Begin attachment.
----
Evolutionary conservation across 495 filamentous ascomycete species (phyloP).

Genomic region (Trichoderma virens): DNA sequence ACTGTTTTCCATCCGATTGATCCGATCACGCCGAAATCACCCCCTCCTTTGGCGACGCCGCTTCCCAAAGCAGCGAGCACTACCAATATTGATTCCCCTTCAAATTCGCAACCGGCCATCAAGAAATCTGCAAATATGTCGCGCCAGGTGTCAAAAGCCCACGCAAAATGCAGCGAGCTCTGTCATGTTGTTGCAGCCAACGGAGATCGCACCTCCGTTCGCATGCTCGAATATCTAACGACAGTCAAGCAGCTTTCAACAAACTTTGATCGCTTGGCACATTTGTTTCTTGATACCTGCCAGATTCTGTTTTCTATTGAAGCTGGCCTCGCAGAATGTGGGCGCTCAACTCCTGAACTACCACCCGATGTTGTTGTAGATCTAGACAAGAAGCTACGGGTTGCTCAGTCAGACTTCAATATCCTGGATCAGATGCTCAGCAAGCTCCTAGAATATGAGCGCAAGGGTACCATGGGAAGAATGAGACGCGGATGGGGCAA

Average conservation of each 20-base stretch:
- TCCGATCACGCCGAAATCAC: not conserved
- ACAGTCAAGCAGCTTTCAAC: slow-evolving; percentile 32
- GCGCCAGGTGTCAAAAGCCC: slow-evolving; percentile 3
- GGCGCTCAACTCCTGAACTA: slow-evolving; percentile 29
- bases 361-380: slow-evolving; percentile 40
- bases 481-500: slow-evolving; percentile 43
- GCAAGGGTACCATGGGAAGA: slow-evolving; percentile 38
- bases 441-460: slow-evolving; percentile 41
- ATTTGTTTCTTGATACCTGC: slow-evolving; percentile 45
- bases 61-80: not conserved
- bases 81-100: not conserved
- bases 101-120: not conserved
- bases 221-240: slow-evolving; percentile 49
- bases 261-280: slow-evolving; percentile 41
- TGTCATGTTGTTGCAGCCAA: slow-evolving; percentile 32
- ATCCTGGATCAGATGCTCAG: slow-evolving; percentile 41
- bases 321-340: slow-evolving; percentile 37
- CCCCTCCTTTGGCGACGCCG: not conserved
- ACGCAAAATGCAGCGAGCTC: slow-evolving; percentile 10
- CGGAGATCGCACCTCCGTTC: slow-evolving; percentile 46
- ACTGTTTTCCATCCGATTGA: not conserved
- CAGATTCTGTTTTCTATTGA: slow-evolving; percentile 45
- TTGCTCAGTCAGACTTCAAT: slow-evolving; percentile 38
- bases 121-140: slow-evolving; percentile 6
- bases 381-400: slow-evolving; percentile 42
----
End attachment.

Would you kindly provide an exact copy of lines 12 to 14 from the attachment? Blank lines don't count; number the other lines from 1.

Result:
- ATTTGTTTCTTGATACCTGC: slow-evolving; percentile 45
- bases 61-80: not conserved
- bases 81-100: not conserved